Sunday, February 19, 2012

Dan Kervick responds to Dean Baker

Dan Kervick posted the following as a comment at CEPR in response to Dean Baker's recent post on MMT, in which Baker recommends using monetary policy and increasing exports along with fiscal policy to address lagging demand. Dan also posted this as a comment here. I am promoting it to a post.

Dan Kervick:

I'm a strong MMT sympathizer and fellow traveler, but not an economist. I believe the deficit-driven fiscal channel promoted by MMT is by far the best of the three alternatives. But I speak only for myself in defending this position.

First, the interest rate channel seems to be somewhat effective for modulating demand in normal times, but limited in times like the present. Who honestly thinks we can effectively boost demand and economic activity just by more interest rate tweaks? That channel is exhausted.

Also, the interest rate channel works by expanding credit. That's fine for business investment, but the foundation of production is consumption demand, and I don't see why we should be at all eager to expand consumer credit again, especially following the terrible catastrophe of the credit bubble that we have just recently lived through. Progressives should prefer to find ways to generate economic activity that do not depend on further indenturing consumers to society's feudal landlords, but that instead put secure income boosts directly in consumers's bank accounts.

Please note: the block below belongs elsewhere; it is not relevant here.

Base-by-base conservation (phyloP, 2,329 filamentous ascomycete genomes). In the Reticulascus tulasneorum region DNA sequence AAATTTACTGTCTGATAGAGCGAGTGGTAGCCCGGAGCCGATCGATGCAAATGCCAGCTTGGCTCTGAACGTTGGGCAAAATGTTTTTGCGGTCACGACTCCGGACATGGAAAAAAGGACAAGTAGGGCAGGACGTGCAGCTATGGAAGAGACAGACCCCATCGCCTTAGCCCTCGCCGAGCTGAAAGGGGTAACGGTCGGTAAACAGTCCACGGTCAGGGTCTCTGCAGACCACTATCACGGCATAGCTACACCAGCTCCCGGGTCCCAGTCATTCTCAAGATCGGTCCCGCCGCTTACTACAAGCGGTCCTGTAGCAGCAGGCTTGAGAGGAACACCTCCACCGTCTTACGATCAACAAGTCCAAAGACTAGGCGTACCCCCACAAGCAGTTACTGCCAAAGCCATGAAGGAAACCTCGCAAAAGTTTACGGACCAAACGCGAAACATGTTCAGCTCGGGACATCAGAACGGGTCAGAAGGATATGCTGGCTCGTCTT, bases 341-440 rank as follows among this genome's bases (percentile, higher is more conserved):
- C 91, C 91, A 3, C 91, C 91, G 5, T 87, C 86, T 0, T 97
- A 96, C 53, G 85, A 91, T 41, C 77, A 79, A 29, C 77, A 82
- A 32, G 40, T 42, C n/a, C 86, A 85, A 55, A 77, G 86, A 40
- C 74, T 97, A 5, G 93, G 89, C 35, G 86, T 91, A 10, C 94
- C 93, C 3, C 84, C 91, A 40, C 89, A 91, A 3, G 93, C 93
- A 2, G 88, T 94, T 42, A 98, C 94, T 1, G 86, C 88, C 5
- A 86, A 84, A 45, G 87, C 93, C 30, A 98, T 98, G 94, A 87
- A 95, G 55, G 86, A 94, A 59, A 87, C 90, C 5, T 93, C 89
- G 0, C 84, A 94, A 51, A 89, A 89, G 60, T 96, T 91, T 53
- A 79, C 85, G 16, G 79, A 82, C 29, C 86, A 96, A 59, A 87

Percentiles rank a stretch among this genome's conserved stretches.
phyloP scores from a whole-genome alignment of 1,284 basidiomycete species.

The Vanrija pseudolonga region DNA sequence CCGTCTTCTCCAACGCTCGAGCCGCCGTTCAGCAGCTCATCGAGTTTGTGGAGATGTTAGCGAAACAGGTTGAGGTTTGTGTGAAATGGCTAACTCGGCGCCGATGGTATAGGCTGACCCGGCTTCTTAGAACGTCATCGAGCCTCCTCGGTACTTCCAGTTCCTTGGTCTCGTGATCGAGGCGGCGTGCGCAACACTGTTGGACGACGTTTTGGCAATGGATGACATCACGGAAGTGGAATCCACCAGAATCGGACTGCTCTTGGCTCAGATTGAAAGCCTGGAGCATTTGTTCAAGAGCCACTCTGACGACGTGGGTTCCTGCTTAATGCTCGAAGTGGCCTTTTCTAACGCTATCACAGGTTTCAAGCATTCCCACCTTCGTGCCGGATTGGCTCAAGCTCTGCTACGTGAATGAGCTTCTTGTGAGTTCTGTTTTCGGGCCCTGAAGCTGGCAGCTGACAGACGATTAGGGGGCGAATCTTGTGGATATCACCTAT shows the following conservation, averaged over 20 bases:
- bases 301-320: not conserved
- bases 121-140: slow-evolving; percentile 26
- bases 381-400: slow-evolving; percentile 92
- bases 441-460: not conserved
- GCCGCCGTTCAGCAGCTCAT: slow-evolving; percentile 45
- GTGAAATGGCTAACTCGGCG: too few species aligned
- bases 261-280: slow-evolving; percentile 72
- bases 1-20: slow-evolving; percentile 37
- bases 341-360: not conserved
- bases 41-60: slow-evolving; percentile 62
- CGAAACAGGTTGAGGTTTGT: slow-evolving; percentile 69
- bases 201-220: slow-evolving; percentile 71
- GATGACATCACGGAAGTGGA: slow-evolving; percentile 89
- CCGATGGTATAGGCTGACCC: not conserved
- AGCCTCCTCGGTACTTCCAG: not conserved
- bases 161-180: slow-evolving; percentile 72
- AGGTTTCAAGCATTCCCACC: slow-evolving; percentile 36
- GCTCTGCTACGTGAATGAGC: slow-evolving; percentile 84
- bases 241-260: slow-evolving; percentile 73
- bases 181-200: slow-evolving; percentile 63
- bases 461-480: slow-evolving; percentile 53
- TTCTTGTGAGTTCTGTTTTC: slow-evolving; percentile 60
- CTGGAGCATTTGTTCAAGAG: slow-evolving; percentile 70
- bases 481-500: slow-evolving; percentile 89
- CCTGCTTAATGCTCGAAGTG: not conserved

The devaluation channel works by reducing the real wages of working people, particularly those who have the least workplace bargaining power and can least afford to have their real wages reduced. Yes, this makes those poorer workers more "competitive" with the serfs who live abroad. Surely we should avoid this path if there are alternatives. In a society in which CEO to worker pay ratios are now measured in the hundreds, while incomes in the bottom deciles have stagnated and dropped for years, it is absurd to conclude that the problem with the American economy is overpaid workers buying too much stuff from Walmart.

My own view is that the excess of consumer credit and the general decline in economic health is a result of growing income imbalances and growing economic insecurity, and so we should prefer policies that boost demand and economic activity by promoting greater income equality, and especially by boosting incomes and security in the bottom portions of our population.